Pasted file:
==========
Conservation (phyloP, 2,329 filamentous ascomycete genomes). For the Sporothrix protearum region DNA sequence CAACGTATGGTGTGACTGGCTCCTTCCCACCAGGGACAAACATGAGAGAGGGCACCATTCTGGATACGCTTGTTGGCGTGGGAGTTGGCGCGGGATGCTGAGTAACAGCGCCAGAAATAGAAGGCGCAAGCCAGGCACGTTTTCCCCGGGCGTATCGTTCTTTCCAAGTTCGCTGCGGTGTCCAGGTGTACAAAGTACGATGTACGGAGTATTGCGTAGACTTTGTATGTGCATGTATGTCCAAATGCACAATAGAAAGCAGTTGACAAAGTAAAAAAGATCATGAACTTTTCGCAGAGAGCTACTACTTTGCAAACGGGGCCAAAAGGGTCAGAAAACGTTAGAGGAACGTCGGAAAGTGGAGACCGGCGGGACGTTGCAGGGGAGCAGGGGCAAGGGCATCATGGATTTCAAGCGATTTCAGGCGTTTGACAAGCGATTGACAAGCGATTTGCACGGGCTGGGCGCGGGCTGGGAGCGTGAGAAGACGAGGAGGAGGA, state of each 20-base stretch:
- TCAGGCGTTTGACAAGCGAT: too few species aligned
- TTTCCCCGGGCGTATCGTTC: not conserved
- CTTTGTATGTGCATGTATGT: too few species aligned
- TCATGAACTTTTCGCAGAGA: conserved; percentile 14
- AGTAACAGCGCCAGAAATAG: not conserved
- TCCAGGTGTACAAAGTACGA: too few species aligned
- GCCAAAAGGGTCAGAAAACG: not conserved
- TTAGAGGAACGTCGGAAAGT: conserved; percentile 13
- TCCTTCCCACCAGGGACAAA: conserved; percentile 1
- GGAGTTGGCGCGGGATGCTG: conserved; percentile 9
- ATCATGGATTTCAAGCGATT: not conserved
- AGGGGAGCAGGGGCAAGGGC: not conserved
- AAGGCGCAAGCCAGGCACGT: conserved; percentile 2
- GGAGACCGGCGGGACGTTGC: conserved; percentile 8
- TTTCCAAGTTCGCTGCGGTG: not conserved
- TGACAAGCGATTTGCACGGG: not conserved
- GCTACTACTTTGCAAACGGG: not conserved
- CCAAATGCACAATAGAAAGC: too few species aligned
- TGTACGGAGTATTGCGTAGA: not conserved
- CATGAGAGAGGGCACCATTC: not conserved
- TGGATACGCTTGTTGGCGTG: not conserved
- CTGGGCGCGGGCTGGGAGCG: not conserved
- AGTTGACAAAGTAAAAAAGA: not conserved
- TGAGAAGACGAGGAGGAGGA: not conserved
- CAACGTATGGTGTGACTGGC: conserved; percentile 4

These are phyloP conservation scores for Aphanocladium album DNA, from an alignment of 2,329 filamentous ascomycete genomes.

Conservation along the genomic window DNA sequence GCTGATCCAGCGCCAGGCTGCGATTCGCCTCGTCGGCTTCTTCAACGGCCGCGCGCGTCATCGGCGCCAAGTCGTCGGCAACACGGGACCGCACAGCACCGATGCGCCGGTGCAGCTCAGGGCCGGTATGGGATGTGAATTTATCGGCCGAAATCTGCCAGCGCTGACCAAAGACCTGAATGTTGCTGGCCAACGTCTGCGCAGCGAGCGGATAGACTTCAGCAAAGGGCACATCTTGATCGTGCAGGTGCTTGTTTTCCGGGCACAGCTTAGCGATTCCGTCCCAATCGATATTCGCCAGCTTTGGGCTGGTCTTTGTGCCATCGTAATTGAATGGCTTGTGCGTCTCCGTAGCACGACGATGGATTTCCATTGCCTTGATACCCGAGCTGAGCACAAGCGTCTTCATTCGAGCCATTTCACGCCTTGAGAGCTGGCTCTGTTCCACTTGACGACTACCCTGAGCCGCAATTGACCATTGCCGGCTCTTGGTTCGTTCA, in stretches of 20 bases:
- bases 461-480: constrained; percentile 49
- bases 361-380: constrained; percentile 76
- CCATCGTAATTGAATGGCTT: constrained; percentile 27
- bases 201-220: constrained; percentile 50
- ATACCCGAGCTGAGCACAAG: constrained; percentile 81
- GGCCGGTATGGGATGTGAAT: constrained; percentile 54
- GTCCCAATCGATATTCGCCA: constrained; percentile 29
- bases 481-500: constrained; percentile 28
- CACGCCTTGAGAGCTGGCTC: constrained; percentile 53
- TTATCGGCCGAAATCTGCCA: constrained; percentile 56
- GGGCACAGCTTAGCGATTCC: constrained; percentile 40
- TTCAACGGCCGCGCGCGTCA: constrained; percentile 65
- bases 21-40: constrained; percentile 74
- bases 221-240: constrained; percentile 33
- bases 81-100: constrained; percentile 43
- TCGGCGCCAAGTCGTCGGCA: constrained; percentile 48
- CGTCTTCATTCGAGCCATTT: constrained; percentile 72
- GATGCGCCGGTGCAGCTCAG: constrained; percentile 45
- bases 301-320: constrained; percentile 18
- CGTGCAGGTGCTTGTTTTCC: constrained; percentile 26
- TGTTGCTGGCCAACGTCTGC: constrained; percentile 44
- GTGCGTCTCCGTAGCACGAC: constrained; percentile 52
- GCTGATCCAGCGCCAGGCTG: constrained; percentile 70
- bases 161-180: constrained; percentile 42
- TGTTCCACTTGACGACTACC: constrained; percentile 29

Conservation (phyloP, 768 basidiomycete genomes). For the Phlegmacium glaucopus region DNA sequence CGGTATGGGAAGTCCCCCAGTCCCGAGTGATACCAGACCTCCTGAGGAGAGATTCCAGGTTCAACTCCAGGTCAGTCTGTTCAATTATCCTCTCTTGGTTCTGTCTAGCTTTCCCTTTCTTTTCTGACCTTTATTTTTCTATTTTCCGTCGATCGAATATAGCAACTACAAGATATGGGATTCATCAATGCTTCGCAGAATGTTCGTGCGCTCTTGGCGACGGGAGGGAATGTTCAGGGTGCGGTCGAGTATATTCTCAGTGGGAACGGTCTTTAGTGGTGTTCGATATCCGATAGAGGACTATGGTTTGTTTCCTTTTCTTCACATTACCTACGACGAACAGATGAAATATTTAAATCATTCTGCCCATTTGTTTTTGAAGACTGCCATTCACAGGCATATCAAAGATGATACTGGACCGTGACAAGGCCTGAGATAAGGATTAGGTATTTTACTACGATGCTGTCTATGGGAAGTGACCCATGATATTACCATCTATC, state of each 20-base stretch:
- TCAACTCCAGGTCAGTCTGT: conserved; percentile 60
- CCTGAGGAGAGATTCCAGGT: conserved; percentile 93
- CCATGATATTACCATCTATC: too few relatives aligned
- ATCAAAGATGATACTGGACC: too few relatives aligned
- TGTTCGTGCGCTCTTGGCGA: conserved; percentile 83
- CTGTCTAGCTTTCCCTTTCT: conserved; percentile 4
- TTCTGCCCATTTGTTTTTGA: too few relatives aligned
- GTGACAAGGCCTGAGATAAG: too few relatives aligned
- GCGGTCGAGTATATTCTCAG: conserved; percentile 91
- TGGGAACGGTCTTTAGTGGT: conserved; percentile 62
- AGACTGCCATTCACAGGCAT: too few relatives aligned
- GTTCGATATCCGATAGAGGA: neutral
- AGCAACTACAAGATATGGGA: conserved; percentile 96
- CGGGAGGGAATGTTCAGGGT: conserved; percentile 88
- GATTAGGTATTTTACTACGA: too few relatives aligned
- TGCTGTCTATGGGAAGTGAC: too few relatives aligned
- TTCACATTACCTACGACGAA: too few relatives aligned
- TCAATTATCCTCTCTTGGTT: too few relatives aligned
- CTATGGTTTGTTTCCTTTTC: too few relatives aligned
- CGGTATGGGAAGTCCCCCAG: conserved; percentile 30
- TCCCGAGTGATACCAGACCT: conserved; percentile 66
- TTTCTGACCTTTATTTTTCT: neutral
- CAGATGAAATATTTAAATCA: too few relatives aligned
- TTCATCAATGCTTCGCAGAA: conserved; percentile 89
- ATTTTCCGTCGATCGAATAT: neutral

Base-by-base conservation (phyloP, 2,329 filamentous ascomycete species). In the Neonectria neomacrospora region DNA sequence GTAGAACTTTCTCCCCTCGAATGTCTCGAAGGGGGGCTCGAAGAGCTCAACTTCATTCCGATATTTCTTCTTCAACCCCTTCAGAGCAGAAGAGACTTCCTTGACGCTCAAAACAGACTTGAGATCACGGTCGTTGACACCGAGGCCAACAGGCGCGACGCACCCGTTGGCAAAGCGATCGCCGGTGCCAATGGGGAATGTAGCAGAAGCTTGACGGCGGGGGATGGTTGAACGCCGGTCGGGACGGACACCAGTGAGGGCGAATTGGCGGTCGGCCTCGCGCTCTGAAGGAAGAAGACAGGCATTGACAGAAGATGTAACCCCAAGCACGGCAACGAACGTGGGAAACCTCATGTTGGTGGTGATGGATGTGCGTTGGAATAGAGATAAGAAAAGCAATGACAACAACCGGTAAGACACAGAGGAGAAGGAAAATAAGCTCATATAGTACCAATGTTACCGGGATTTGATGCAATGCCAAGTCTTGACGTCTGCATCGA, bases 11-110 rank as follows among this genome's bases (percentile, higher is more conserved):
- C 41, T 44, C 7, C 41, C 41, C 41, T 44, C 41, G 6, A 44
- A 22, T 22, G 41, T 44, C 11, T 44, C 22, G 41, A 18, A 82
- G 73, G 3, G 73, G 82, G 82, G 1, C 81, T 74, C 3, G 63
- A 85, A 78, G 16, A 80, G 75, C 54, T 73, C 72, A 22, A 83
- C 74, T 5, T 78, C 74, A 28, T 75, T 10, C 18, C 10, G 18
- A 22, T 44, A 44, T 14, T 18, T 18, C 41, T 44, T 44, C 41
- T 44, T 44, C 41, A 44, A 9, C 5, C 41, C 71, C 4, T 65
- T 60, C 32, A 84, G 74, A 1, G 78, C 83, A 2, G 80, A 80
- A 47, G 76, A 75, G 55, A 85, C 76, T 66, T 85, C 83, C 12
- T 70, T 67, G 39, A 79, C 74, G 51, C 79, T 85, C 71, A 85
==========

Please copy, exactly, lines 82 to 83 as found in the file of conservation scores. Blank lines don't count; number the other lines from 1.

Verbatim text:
- A 22, T 22, G 41, T 44, C 11, T 44, C 22, G 41, A 18, A 82
- G 73, G 3, G 73, G 82, G 82, G 1, C 81, T 74, C 3, G 63